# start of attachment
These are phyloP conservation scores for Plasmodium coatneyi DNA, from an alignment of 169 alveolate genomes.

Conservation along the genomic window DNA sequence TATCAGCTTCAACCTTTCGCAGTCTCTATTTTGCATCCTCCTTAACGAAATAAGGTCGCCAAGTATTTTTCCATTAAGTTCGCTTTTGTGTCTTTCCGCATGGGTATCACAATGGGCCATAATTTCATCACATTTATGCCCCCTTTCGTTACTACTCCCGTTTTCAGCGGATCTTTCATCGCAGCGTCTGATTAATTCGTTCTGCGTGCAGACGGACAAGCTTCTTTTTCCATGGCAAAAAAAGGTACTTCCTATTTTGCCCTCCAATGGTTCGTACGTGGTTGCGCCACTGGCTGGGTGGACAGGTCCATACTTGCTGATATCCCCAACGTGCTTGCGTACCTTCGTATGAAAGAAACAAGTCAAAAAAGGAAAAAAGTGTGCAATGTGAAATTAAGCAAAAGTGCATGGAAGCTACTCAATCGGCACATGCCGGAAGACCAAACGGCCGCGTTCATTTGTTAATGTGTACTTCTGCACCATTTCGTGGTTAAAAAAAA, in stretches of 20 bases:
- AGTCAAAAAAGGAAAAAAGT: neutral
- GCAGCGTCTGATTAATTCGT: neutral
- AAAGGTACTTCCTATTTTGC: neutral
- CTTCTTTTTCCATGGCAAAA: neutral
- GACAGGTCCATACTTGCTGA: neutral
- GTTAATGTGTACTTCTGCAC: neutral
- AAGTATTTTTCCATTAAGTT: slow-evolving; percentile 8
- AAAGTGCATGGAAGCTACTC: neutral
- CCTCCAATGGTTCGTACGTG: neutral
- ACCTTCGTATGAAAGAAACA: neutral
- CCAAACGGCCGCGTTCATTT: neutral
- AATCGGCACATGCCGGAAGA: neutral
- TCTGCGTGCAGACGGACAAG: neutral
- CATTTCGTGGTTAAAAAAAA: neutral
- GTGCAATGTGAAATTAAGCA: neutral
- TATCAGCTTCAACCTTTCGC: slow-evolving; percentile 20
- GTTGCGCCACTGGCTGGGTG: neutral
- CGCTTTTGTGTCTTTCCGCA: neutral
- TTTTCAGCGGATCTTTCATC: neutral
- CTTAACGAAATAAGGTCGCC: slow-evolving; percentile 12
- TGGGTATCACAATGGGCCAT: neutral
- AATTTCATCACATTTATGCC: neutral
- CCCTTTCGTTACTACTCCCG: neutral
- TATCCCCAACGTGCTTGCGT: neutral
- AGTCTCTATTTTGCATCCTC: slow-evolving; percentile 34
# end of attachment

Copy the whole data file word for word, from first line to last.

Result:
These are phyloP conservation scores for Plasmodium coatneyi DNA, from an alignment of 169 alveolate genomes.

Conservation along the genomic window DNA sequence TATCAGCTTCAACCTTTCGCAGTCTCTATTTTGCATCCTCCTTAACGAAATAAGGTCGCCAAGTATTTTTCCATTAAGTTCGCTTTTGTGTCTTTCCGCATGGGTATCACAATGGGCCATAATTTCATCACATTTATGCCCCCTTTCGTTACTACTCCCGTTTTCAGCGGATCTTTCATCGCAGCGTCTGATTAATTCGTTCTGCGTGCAGACGGACAAGCTTCTTTTTCCATGGCAAAAAAAGGTACTTCCTATTTTGCCCTCCAATGGTTCGTACGTGGTTGCGCCACTGGCTGGGTGGACAGGTCCATACTTGCTGATATCCCCAACGTGCTTGCGTACCTTCGTATGAAAGAAACAAGTCAAAAAAGGAAAAAAGTGTGCAATGTGAAATTAAGCAAAAGTGCATGGAAGCTACTCAATCGGCACATGCCGGAAGACCAAACGGCCGCGTTCATTTGTTAATGTGTACTTCTGCACCATTTCGTGGTTAAAAAAAA, in stretches of 20 bases:
- AGTCAAAAAAGGAAAAAAGT: neutral
- GCAGCGTCTGATTAATTCGT: neutral
- AAAGGTACTTCCTATTTTGC: neutral
- CTTCTTTTTCCATGGCAAAA: neutral
- GACAGGTCCATACTTGCTGA: neutral
- GTTAATGTGTACTTCTGCAC: neutral
- AAGTATTTTTCCATTAAGTT: slow-evolving; percentile 8
- AAAGTGCATGGAAGCTACTC: neutral
- CCTCCAATGGTTCGTACGTG: neutral
- ACCTTCGTATGAAAGAAACA: neutral
- CCAAACGGCCGCGTTCATTT: neutral
- AATCGGCACATGCCGGAAGA: neutral
- TCTGCGTGCAGACGGACAAG: neutral
- CATTTCGTGGTTAAAAAAAA: neutral
- GTGCAATGTGAAATTAAGCA: neutral
- TATCAGCTTCAACCTTTCGC: slow-evolving; percentile 20
- GTTGCGCCACTGGCTGGGTG: neutral
- CGCTTTTGTGTCTTTCCGCA: neutral
- TTTTCAGCGGATCTTTCATC: neutral
- CTTAACGAAATAAGGTCGCC: slow-evolving; percentile 12
- TGGGTATCACAATGGGCCAT: neutral
- AATTTCATCACATTTATGCC: neutral
- CCCTTTCGTTACTACTCCCG: neutral
- TATCCCCAACGTGCTTGCGT: neutral
- AGTCTCTATTTTGCATCCTC: slow-evolving; percentile 34